Tablet / iPad Art (Digital Painting)

2013 to 2014

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Tablet / iPad Art (Digital Painting) Statement

I created these images using a tablet and several of the many digital painting programs that are available for them. The geometric and non-objective shapes recall artworks by early abstract painters such as Kazimir Malevich, Wassily Kandinsky, Piet Mondrian and Theo Van Doesburg. These fathers of modern abstraction were active in the early 20th century and initiated such movements as Suprematism, Neo Plasticism and De Stijl.

Another important aspect of these works is their connection to Pythagorean theory and mathematics. During the process of making each work, I made many compositional decisions using algorithms such as the Fibonacci Series (also called the Golden Mean or Golden Ratio). The Fibonacci Series is a simple algorithm that describes a numerical sequence in which each whole number is the sum of the previous two numbers in an infinite series (e.g., 0, 1, 1, 2, 3, 5, 8, 13, 21, 34, 55...). There is beauty and mystery in this sequence because it is embedded in the structure of many things from the smallest organisms on Earth to the largest objects in the known Universe: snail shells, plant growth, hurricanes, the spiral structure of galaxies.

Although these images live comfortably alongside traditional abstract and non-objective artworks, they are distinctly "post-modern" in the sense that they were created on a tablet using readily-available painting and drawing apps. They now exist as digital information waiting to be printed using commercial methods such as Giclée or IRIS printing. Put another way, there is NO "authentic original" other than the digital file, which MUST be printed before the work is complete. In this sense, the work can be completed many times, each instance having an equal right to be called an authentic original provided the digital file remains unaltered. It's similar, perhaps, to an art installation or performance art wherein a work may be installed or performed multiple times in different contexts without losing its potency.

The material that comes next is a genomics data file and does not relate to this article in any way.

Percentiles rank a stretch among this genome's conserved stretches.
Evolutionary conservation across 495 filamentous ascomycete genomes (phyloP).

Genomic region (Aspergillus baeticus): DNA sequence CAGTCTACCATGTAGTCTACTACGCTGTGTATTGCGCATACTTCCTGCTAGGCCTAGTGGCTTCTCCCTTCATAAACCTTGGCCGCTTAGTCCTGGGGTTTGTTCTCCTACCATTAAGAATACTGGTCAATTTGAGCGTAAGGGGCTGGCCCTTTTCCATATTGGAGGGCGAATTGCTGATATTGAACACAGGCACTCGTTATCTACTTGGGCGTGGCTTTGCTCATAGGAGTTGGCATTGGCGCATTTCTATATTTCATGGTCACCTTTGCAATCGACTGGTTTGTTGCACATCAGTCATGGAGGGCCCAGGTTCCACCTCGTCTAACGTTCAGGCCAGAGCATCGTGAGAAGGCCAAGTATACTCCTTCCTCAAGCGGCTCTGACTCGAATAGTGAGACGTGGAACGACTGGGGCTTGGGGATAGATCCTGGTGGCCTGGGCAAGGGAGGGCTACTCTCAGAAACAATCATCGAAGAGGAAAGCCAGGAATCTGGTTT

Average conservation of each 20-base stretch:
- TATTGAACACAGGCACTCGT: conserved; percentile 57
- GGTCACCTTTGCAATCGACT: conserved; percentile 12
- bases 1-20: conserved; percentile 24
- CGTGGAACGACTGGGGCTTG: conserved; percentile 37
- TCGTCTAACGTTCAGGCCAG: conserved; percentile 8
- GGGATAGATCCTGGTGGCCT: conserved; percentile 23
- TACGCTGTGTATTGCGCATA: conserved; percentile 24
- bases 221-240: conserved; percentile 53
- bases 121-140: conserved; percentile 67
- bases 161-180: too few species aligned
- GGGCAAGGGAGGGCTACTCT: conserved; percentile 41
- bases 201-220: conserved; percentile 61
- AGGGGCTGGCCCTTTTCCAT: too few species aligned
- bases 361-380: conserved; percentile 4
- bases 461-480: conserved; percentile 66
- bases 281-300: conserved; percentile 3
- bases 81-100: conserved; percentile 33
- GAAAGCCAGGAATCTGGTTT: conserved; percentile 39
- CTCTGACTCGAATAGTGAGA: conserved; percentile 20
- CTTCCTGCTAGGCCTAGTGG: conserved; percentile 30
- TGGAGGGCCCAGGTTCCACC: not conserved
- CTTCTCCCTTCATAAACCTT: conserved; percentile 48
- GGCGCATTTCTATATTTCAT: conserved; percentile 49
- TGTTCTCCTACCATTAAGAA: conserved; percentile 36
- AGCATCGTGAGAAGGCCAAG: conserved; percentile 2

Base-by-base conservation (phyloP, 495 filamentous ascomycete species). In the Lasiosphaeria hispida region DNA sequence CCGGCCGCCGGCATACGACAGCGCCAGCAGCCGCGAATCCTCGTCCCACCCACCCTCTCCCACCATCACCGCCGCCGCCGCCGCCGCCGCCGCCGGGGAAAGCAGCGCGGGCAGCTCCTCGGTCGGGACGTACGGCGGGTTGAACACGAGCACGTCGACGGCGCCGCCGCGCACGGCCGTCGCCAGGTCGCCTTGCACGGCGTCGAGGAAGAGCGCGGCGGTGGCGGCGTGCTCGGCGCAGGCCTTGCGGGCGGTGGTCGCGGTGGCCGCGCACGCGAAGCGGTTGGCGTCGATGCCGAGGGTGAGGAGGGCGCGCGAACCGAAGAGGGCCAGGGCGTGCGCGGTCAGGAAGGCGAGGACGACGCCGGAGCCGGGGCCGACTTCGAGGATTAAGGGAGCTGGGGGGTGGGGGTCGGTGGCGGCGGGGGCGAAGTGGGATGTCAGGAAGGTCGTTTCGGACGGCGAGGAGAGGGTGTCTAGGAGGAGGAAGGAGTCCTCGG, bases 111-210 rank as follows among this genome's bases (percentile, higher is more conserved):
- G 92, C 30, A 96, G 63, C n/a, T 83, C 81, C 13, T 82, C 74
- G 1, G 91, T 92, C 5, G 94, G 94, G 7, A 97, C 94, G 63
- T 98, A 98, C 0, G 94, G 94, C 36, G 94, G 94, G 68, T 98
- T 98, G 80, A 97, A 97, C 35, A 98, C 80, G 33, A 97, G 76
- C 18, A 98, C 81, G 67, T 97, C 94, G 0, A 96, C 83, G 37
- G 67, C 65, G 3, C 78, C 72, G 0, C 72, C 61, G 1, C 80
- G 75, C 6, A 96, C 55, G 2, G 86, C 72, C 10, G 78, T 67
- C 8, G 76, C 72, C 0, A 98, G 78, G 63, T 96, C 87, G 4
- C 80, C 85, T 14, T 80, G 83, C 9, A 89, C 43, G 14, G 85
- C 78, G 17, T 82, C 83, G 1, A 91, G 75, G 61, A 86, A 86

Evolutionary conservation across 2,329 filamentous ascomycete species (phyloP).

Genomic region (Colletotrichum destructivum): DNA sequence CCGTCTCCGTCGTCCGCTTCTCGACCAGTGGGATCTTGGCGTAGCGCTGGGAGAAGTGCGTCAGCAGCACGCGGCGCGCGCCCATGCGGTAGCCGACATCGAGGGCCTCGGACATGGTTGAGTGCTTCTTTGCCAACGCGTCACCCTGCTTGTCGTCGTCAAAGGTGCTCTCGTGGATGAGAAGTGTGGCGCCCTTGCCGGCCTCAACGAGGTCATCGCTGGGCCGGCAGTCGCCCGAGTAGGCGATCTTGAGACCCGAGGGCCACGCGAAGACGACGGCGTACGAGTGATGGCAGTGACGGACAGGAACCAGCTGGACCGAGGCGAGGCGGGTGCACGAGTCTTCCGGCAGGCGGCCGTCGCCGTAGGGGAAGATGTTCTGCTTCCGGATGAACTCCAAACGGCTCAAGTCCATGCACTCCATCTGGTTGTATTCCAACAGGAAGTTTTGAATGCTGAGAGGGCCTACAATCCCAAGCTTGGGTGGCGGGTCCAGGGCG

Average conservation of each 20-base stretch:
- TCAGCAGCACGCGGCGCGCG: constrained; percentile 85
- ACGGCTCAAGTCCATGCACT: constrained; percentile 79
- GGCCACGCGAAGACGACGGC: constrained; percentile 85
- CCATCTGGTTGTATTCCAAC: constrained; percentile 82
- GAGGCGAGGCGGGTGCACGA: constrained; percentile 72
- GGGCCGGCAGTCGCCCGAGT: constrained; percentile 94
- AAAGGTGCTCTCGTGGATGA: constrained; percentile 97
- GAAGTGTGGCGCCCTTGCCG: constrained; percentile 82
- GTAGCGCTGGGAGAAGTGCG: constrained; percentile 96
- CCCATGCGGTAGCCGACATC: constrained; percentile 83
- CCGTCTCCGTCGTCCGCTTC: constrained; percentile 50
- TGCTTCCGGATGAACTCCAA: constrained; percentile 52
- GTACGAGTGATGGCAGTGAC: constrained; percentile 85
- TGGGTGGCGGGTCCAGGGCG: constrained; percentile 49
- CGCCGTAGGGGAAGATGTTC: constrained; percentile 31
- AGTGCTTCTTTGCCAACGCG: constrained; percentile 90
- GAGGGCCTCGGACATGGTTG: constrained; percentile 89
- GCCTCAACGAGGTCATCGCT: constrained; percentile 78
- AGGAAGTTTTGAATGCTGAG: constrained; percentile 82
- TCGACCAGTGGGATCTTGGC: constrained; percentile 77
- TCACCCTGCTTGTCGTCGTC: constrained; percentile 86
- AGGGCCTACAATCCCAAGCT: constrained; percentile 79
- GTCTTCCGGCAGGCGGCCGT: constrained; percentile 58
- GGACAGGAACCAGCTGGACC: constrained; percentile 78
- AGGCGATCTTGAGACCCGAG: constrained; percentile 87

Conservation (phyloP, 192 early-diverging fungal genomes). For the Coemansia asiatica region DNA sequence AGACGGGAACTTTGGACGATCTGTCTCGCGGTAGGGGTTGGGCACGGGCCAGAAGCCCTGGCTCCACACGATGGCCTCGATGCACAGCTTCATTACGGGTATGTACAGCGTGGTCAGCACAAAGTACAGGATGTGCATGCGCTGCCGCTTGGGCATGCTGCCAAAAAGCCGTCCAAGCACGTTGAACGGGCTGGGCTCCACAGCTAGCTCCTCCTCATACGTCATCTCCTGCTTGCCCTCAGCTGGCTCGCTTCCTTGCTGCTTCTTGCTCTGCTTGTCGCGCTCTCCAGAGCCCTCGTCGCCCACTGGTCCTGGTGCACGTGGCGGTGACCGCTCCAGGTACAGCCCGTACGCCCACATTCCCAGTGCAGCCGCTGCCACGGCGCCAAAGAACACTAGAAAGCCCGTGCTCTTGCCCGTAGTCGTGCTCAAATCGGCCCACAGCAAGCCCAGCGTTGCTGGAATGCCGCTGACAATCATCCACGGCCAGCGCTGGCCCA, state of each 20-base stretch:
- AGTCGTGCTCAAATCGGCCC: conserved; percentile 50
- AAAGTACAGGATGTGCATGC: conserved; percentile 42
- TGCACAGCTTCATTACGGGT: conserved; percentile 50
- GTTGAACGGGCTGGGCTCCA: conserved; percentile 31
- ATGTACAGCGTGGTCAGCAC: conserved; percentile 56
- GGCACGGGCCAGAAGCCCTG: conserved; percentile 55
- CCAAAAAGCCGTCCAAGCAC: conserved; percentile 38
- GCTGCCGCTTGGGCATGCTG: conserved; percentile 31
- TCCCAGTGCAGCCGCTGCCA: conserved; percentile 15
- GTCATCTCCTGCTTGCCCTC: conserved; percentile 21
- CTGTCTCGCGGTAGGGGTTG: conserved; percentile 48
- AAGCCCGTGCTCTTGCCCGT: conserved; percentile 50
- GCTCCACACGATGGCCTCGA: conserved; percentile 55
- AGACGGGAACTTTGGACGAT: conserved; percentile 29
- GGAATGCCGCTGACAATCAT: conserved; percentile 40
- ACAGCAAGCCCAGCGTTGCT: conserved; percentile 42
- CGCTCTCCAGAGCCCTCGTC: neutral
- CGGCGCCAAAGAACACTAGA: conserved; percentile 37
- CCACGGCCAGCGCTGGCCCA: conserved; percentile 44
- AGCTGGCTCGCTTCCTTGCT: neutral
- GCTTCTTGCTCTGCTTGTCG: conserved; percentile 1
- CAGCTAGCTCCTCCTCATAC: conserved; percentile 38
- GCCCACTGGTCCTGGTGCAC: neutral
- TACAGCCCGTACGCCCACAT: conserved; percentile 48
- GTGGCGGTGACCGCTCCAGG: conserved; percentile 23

If I were now to recreate these images by hand with paint on canvas or panel (the preferred method of traditionalists), those works would then become COPIES of the original digital creations. This is an inversion of the expected dynamic in which a hand-painted original always PRECEDES a digital copy, and NOT the other way around. I believe this might be one of the few, if not the only way to detach a digital painting from the debased reputation of digital reproductions. I'm also quite convinced that the ease, portability and flexibility of tablet / iPad art will attract many more artists to this process in the future. It's unlikely that artists will ever give up their brushes (nothing beats the tactile experience of putting paint on a surface with a hairy stick), but sketchbooks might become a thing of the past.

If you're interested in purchasing any of these images, please see the shopping cart below or reach me through my Contact Page.

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© 2016, Terry Reynoldson